If you tuned in to watch the 10-36 Timberwolves host the 13-34 Raptors, you got what you expected, or at least what you should have expected from two of the worst and coldest teams in the NBA. In fact, you probably got more than you expected, in a sick, twisted way.
Matt and Jack had to spend the entire first quarter talking about the contingent of Canadian/Raptors fans in attendance in Minnesota (which was nice to see and equally impressive) because there was no basketball game in front of them to talk about. Seriously, the first quarter was highlighted by the Raptors shooting 35 per cent, the T-Wolves shooting 29 per cent, and a dream one-on-one matchup between Alexis Ajinca and Darko Milicic.
From a Raptors perspective of disgrace, things were just warming up. On my count, the Raps shot 5-of-23 in the second quarter, refused to take a step in the paint on offence or move a muscle on defence, let the T-Wolves go on a 13-0 run and as you can tell, played with no sense of urgency, or pride for that matter, whatsoever.
Even worse, the team seemed to feel no shame for their atrocious first half display. In fact, Jay Triano’s halftime interview was totally calm, as he talked about how his team was doing fine defensively and just not making shots on offence.
Jay clearly wasn’t aware that those watching his interview had also actually seen the first half.
Toronto responded with their worst quarter of the night, and headed to the fourth down 21, shooting a feeble 27.6 per cent after three quarters.
Trying to bask in the glory of just their 11th win of the season, the Timberwolves enjoyed every minute of the fourth quarter. They hit some threes at the beginning of the quarter, laughed as the Raptors clanked jumpers and then got to watch Martell Webster take the ball from the three-point line, drive straight down the middle of what passes as Toronto’s defence, and throw down this jam. That made it 91-65 Minnesota, and it became painfully clear for Raptors fans that they were watching one of the worst performances in franchise history.
The Raps went on a bit of a run in the dying minutes to make the final score look somewhat respectable, but that’s typical of an NBA blowout. This game was ugly from the get-go, and only one team chose to jump up and fight for a rare victory.
The Raptors had no effort out of the gates, and no fight when they needed it. No matter how you slice it, they just didn’t want the victory. If you’re going to come with the “all pro athletes want to win” argument, then I suggest you review the game film from Saturday night.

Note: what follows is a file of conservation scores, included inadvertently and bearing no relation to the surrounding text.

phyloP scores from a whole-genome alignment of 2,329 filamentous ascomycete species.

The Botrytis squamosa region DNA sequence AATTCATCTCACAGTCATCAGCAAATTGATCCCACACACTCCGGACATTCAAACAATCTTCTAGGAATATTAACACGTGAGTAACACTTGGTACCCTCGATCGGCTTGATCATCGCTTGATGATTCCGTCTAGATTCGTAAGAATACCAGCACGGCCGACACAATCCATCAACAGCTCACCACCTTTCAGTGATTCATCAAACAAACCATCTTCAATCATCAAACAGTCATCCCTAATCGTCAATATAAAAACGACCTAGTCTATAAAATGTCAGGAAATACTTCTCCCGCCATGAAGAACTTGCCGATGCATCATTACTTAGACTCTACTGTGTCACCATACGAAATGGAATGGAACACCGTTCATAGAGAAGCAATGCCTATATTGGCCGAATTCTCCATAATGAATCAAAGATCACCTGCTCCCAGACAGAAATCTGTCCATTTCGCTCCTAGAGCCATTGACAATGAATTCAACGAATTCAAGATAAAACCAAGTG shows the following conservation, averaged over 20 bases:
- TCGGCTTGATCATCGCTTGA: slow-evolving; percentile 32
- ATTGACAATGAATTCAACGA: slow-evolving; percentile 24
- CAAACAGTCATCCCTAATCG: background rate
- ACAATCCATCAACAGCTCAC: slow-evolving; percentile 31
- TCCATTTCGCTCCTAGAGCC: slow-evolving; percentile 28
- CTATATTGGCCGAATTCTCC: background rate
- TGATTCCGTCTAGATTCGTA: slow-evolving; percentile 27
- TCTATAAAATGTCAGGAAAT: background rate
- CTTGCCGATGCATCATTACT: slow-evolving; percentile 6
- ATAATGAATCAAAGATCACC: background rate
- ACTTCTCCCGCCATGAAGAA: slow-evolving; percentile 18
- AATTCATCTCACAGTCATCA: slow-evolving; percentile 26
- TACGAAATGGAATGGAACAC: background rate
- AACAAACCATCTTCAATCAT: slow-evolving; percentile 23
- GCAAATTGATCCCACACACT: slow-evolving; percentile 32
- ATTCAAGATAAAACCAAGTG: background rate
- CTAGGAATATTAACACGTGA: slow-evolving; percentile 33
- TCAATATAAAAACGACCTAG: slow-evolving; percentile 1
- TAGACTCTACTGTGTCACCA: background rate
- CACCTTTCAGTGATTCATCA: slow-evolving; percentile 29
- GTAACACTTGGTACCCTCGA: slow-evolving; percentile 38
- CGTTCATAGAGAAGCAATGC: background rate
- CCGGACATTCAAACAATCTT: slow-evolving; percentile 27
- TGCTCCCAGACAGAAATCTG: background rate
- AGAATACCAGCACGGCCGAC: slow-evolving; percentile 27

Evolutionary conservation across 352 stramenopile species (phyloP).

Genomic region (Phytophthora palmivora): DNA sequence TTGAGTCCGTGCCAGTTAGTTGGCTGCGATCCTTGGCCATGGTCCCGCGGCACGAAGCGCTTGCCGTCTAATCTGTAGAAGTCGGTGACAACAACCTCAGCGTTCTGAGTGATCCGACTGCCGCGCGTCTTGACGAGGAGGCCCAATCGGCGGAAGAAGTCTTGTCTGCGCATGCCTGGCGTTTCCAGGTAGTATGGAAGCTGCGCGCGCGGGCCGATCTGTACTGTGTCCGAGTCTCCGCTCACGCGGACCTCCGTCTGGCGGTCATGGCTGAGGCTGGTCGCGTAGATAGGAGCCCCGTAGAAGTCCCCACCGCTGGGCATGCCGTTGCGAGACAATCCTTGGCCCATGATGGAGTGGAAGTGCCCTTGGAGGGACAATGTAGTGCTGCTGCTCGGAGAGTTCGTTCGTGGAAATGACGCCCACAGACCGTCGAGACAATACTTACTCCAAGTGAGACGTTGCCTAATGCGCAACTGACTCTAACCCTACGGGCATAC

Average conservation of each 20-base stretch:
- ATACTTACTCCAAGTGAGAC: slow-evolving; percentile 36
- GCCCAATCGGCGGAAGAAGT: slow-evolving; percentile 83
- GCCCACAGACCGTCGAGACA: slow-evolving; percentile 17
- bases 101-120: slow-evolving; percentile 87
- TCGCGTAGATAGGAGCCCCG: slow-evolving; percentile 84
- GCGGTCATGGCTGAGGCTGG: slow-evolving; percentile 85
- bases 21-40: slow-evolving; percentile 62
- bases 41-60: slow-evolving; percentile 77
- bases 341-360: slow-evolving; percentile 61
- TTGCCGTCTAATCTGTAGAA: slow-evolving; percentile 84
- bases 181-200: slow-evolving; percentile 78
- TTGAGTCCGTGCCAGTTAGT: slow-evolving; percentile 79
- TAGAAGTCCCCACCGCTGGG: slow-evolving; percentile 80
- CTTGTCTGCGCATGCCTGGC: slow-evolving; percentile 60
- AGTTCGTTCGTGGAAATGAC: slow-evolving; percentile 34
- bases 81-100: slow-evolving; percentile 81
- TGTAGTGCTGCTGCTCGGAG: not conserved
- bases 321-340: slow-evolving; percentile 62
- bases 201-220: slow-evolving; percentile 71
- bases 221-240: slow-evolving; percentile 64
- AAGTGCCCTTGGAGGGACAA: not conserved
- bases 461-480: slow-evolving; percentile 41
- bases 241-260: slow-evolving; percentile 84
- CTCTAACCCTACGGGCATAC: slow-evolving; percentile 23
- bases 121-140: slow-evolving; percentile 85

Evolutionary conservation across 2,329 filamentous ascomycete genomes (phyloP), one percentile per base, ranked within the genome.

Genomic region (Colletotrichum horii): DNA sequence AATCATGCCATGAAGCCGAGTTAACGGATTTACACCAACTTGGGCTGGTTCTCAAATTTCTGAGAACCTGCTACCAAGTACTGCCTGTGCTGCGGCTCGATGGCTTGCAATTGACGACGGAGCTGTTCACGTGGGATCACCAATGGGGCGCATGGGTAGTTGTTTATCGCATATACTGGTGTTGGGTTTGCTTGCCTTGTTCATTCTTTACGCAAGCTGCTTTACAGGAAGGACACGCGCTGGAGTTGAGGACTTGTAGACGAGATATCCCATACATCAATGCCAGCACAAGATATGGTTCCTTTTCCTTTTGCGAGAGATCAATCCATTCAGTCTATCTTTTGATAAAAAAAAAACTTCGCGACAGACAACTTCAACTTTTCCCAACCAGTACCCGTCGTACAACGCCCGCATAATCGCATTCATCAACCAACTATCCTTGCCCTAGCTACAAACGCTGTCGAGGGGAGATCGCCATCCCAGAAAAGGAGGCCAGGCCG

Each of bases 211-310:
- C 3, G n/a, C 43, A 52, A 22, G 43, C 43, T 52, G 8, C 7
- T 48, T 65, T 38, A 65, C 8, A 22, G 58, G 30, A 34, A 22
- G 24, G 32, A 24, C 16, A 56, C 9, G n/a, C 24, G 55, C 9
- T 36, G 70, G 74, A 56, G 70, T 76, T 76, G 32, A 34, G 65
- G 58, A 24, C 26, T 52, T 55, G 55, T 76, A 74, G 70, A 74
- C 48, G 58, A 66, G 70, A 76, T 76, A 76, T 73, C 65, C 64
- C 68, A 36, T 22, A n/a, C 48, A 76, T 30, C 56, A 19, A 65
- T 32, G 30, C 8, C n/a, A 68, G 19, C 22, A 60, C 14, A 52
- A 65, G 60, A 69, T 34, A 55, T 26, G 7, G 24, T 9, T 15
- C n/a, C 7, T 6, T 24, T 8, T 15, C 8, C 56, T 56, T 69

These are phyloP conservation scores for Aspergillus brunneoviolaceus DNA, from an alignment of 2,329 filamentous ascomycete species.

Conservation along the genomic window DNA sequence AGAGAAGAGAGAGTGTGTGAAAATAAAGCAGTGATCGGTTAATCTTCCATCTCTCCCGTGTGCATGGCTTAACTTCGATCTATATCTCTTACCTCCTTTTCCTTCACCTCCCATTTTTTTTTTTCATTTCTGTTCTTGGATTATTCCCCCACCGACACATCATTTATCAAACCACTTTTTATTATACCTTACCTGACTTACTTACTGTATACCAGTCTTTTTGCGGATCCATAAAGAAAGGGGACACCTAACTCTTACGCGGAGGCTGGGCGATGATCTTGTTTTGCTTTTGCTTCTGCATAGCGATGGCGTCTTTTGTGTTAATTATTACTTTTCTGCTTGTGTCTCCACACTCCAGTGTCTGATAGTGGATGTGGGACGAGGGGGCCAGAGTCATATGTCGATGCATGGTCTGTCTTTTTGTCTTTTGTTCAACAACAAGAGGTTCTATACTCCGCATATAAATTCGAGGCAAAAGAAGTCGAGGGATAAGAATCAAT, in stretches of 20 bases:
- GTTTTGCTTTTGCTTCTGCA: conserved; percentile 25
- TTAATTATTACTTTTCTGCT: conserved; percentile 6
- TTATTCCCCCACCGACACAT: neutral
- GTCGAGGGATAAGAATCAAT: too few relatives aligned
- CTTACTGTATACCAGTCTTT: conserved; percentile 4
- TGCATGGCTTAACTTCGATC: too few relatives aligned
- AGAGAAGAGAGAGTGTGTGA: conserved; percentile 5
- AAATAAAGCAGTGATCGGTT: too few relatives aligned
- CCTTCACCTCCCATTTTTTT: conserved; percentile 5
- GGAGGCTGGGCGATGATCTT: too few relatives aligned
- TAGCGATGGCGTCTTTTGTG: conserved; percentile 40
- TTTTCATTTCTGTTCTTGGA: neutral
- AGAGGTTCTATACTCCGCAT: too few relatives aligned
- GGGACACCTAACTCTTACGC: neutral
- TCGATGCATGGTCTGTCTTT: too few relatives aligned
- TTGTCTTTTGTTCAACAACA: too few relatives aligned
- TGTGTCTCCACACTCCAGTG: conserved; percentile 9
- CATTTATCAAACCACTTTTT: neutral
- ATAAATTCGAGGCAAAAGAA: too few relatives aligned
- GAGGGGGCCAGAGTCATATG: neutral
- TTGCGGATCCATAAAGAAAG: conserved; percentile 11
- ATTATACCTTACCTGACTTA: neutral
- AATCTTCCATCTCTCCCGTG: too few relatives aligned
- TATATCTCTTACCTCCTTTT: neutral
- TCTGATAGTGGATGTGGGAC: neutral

The only player in black who demonstrated an ounce of competitive spirit was Ed Davis, but it’s hard for a 21-year-old rookie to carry a team. The other guy you can usually count on for an honest effort, Julian Wright, didn’t see the floor until there were seven minutes remaining in the game, because Jay Triano thought Sonny Weems had earned his way back into the starting lineup, gave him 28 minutes and went to Trey Johnson when Sonny needed a break. As if Jay hadn’t given Raptors fans enough reason to call for his head.
Then there’s this gem. After the game, Triano praised his team’s defence, even though anyone who saw the game knows the defensive effort was laughable and the Wolves simply missed a lot of makeable shots. But Jay wasn’t done. I kid you not, Jay said he thought his team “battled.” How does management allow Triano to insult fans’ intelligence like that, time after time?
You may have noticed that DeMar DeRozan has hit a bit of a rut after his stellar month. It’s no coincidence that this coincides with Sonny Weems’ return to the lineup. Both players have similar skill-sets, and it’s become clear that DeRozan thrives without Weems running alongside him. For the sake of DeMar’s development, hopefully there’s a team out there willing to give Sonny a chance to end the season with them.
Raptors Player of the Game: Ed Davis -25 Min, 15 Pts, 7-10 FG, 1-4 FT, 11 Reb
Timberwolves Player of the Game: Kevin Love -24 Min, 21 Pts, 6-10 FG, 2-4 3Pt, 7-8 FT, 12 Reb, 1 Ast, 1 Stl, 1 Blk
Goat of the Game: Andrea Bargnani – 32 Min, 15 Pts, 5-24 FG, 0-5 3Pt, 5-6 FT, 3 Reb, 3 Ast, 2 Stl, 3 Blk